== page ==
Monday, July 09, 2007
Regulator gets a taste of market speculation
South China Morning Post
Jul 09, 2007
On Monday two weeks ago, intense speculation raged on the grapevine of
the mainland's stock markets: Fan Fuchun , a vice-chairman of the China
Securities Regulatory Commission, had been detained for corruption.
Thanks to the power of the internet and text messages, speculation ran
so widely and so fast that many commission officials reportedly
received messages from friends as far as the United States inquiring
about Mr Fan's situation.
The speculation died down over the following days after messages
stated that Mr Fan was spotted in the commission's office building. The
regulator also posted a news release on its website the following
Wednesday, including a summary of Mr Fan's remarks on the previous
Friday and a photo of him.
The irony is that the speculation started and spread like wildfire
simply because Mr Fan was unreachable over the weekend after giving a
speech at a seminar in Shanghai the previous Friday. The intensity and
the speed at which the false speculation spread are thought-provoking.
Although Mr Fan was an innocent victim, the fact that experienced
investment bankers and market players are so ready and, some might say,
so eager to accept the speculation says a lot about the public
perception of commission officials, and their power and influence over
the roller-coaster stock markets.
Amid rampant insider dealing and profiting by powerful interest groups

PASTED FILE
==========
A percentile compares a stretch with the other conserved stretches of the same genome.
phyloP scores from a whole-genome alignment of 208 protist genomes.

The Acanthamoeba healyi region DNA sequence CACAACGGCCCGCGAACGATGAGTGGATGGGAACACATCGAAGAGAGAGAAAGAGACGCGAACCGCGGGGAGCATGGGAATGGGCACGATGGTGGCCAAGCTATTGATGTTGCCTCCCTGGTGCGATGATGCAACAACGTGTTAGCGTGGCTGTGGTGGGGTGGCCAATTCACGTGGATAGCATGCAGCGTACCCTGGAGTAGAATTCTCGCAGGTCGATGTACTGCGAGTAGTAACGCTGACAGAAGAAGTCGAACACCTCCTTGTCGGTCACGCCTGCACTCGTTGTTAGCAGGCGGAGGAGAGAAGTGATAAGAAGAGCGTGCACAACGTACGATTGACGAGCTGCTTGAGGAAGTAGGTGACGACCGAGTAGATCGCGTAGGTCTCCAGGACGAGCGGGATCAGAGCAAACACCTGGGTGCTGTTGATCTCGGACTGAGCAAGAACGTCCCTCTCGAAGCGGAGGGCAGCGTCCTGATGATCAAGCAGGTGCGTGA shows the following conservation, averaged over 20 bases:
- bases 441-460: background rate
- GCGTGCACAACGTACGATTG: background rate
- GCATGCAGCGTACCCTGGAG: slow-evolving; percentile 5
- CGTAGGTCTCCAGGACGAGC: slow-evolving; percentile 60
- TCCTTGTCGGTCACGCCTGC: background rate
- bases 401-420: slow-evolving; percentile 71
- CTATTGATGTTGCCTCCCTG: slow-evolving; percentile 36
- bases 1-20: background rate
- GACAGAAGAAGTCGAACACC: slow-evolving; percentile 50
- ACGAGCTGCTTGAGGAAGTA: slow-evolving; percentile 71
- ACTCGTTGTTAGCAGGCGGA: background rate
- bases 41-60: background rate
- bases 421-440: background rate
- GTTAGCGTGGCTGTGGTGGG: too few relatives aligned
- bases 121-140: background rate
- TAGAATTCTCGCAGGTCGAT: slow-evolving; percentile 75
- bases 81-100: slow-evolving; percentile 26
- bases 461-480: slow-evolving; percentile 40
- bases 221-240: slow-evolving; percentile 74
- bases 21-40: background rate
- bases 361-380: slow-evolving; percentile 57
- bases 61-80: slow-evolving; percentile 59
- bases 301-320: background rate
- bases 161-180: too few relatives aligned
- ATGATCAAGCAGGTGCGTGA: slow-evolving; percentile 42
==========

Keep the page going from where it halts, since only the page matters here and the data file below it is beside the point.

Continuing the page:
from initial public offerings, there has been mounting public anger at
the regulator's efforts to micromanage and failure to allow market
forces to play a bigger role.
Compared with its overseas counterparts, the commission wields
considerably more power over every aspect of the mainland's stock
markets, from preparing firms for IPOs, the approval process and IPO
pricing, to the regulation of secondary-market trading.
Critics argue that many commission practices are not in line with
international ones, a situation that can give rise to corrupt practices
such as insider trading. For instance, it has a final say over price-
setting of IPOs instead of allowing the firms and their listing
sponsors to make a decision based on investor demand.
The practice has recently earned a stinging rebuke from the World
Bank, which criticised Beijing - in effect the commission - for
deliberately underpricing domestic stock offerings, saying it had
resulted in billions of dollars in lost revenue to state coffers while
lining the pockets of insiders and feeding the stock-market frenzy.
Critics also say the practice of mandating the companies to go through
a three-year period of preparation for listing has created unnecessary
burdens and inflated the companies' costs.
For example, the Bank of Nanjing, one of the first two city commercial
banks recently given approval to issue shares, had to wait more than
four years, and spent much time and money dealing with commission
inquiries over documentation, making it more costly to list on the
domestic markets than overseas.
Meanwhile, the regulator appears to have done a poor job in cracking
down on insider dealing and other irregularities, a source of major
irritation among investors. The Legal Daily reported that employees
from the securities regulator, stock exchanges, securities firms and
funds have openly flouted the Securities Law by using inside
information to speculate in stocks.
Since 1998, mainland regulators have adopted a mechanism by which
listed companies that have incurred losses two years in a row, or have
had unusual financial problems, must be put under the special treatment
category known as ST stocks.
The intention was to delist the ST stocks if there was no
improvement. In fact few ST companies have been delisted. Instead,
most have been the darlings of speculators, who use rumours of
restructurings and takeovers to move their share prices.